Thus the practice of immodesty develops an immodest character; knavery, a knavish one; slander, a slanderous one; anger, an angry one; and fraud, a covetous one.This was one of the best things I read so far in Epictetus. He said something very clearly, and what he said was a new thought to me. When we persist in bad habits, we don't merely fail to improve, we are actually practicing those habits. We're getting worse.
For this reason, philosophers advise us not to be contented with mere learning, but to add meditation likewise, and then practice.
Reading and pondering is not enough. We need to correct our faults, and do it now.
This finally gave me the impetus to try out some changes. As a smartphone-loving engineer, I immediately thought that there must be an app that allows us to track our habits. I use an Android phone, so I found the app Habit Streak. The app is fairly simple: define certain habits you want to keep (or avoid). At the end of the day, mark whether you succeeded. The app keeps track of how long your streak of good days is per habit.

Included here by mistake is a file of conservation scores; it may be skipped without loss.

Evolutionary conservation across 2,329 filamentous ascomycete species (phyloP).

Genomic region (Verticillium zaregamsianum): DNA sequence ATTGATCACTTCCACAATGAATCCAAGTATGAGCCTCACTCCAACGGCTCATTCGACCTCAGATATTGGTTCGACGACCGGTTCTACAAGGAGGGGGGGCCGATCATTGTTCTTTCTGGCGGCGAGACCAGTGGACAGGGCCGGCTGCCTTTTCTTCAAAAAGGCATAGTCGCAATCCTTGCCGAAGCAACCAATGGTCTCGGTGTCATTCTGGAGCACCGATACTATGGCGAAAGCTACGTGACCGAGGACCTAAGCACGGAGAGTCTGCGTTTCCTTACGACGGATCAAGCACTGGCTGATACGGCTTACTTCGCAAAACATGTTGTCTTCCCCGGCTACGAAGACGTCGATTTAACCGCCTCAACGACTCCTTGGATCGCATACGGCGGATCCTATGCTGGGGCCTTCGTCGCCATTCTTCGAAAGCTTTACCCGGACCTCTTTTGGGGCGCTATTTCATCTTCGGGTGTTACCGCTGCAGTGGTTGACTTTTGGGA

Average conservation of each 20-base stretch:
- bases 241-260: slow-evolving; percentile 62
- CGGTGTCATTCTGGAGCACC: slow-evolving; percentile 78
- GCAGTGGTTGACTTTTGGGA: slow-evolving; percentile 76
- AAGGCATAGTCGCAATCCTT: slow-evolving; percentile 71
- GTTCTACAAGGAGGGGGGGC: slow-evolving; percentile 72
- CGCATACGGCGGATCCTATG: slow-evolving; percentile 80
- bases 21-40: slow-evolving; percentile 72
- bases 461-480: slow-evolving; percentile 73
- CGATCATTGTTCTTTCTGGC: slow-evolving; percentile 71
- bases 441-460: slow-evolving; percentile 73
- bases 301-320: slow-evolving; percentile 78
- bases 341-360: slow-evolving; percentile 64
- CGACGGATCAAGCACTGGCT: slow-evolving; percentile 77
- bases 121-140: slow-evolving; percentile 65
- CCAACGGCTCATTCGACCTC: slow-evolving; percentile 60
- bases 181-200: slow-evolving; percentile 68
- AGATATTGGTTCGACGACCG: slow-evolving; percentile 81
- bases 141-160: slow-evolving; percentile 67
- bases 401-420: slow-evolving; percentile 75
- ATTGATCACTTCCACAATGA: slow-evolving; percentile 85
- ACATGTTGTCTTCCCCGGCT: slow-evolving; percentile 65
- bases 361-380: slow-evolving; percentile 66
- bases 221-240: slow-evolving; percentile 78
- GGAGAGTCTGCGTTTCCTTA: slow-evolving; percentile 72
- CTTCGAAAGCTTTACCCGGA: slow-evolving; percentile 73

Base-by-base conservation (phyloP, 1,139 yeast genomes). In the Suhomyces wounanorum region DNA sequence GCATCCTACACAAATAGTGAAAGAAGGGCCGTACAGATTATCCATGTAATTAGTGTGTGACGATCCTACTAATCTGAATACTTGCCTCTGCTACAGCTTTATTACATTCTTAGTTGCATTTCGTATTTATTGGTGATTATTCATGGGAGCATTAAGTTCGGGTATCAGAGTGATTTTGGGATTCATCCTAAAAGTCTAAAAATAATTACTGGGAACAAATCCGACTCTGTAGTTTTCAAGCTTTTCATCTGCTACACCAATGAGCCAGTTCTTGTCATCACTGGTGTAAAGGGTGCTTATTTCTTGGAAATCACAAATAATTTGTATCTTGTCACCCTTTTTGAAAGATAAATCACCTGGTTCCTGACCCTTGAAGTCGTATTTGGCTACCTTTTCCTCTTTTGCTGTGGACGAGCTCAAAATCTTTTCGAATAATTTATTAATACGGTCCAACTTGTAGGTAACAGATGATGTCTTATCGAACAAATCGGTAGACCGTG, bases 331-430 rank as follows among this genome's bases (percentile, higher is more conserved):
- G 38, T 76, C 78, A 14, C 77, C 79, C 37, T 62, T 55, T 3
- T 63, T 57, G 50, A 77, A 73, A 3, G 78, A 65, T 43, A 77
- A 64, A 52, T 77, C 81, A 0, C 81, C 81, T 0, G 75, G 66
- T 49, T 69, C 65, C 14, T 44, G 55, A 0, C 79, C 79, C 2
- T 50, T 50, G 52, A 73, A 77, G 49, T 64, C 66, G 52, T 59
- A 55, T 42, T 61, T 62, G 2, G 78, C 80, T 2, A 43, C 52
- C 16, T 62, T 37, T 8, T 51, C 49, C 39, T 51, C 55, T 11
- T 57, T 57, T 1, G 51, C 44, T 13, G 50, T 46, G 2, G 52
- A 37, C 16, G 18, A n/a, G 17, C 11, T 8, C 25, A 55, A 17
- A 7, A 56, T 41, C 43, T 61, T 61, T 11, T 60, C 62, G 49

I started off with the habit of not getting angry. I often lose my temper briefly, to the detriment of those around me, and to my own peace of mind. Anger seemed like a great bad habit to start with. So I created a goal of not getting angry. I had a streak of two days before I broke it yesterday by an angry outburst while in some ridiculous, unimportant argument I found myself in. I'll keep trying. I suggest you do the same with your bad habits.